An inventive novel, Make It, Take It sneaks the reader past the press conferences, locker rooms, and huddles of college basketball. Without judgment or sentimentality, Rus Bradburd lays bare the web of conflicts between players and coaches, blacks and whites, revealing the complex humanity of a team's inner circle. Here, every choice has a very real cost.
Steve Pytel is an assistant coach and top recruiter for a university basketball program. His goals are simple. He wants to keep his job and be a head coach someday. Keeping his wife barely makes the list. The team staggers; everyone's days are numbered. Pytel was responsible for landing prized recruits Leonard Redmond and Jamal Davis. Pytel's duties now? Keep Leonard out of jail. Make sure Jamal ignores the advice of his preacher, sidesteps his girlfriend's pregnancy, and puts the ball in the basket. Good thing Pytel doesn't carry around a bagful of scruples.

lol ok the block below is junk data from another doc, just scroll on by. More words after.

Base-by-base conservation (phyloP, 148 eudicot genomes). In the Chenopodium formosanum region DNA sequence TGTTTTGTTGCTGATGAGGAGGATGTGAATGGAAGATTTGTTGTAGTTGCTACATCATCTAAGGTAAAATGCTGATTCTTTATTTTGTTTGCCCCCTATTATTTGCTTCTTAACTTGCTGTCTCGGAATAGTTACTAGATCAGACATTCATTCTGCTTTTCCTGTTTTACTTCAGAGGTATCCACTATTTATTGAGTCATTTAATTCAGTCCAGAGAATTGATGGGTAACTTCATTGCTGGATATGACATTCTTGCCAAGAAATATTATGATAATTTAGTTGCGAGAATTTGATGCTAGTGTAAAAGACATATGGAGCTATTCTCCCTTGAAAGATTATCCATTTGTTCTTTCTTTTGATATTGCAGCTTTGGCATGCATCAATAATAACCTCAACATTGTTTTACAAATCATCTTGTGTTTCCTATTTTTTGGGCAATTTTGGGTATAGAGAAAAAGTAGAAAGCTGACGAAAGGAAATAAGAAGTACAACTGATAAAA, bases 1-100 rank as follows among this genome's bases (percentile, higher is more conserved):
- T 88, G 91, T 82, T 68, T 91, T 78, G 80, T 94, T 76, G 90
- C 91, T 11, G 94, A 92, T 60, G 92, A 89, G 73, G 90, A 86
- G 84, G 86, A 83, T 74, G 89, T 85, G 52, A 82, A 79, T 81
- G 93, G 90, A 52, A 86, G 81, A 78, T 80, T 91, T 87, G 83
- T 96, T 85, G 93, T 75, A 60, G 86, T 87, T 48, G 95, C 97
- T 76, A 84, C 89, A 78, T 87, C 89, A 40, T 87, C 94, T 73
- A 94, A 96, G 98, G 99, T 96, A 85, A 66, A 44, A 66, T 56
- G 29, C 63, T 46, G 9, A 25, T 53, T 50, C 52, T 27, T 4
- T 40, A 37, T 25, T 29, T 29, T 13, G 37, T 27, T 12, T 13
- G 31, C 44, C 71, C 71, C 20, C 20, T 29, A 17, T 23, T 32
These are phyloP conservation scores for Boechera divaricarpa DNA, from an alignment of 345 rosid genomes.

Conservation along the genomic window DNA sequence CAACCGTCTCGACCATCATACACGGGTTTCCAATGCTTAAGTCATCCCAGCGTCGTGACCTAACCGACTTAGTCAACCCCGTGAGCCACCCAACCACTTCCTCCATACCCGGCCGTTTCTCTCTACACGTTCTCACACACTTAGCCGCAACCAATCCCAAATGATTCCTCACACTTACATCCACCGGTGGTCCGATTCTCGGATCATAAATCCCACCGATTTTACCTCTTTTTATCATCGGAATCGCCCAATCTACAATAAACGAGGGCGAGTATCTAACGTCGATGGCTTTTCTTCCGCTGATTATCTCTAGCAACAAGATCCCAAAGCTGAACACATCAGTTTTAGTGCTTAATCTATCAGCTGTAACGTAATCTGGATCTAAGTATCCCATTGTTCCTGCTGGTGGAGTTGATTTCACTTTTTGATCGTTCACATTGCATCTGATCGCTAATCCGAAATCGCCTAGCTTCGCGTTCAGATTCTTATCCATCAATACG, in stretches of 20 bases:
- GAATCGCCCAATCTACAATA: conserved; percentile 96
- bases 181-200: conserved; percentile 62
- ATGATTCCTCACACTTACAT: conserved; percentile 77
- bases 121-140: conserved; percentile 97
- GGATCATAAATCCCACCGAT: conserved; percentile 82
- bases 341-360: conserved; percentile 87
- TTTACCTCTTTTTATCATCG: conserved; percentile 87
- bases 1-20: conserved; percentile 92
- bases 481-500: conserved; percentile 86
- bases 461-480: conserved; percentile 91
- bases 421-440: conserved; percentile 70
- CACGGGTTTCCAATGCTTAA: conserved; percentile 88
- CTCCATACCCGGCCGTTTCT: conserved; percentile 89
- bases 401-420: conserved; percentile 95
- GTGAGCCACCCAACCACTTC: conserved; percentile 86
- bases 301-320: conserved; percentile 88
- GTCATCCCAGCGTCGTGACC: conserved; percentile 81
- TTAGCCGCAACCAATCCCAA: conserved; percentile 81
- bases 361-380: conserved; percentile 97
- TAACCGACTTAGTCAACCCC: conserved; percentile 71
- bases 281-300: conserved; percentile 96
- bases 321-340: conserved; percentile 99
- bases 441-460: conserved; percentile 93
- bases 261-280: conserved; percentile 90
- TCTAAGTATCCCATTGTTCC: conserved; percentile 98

Rus Bradburd is the author of the controversial Forty Minutes of Hell: The Extraordinary Life of Nolan Richard (HarperCollins/Amistad) and a memoir, Paddy on the Hardwood: A Journey in Irish Hoops (University of New Mexico Press). He spent fourteen years as a college basketball coach, working for legends Don Haskins and Lou Henson. A regular contributor to SLAM Magazine, his essays have appeared in the Los Angeles Times, The New York Times, Houston Chronicle, and Chicago's SouthtownStar. He is married to poet Connie Voisine. They live in New Mexico and Chicago, Illinois.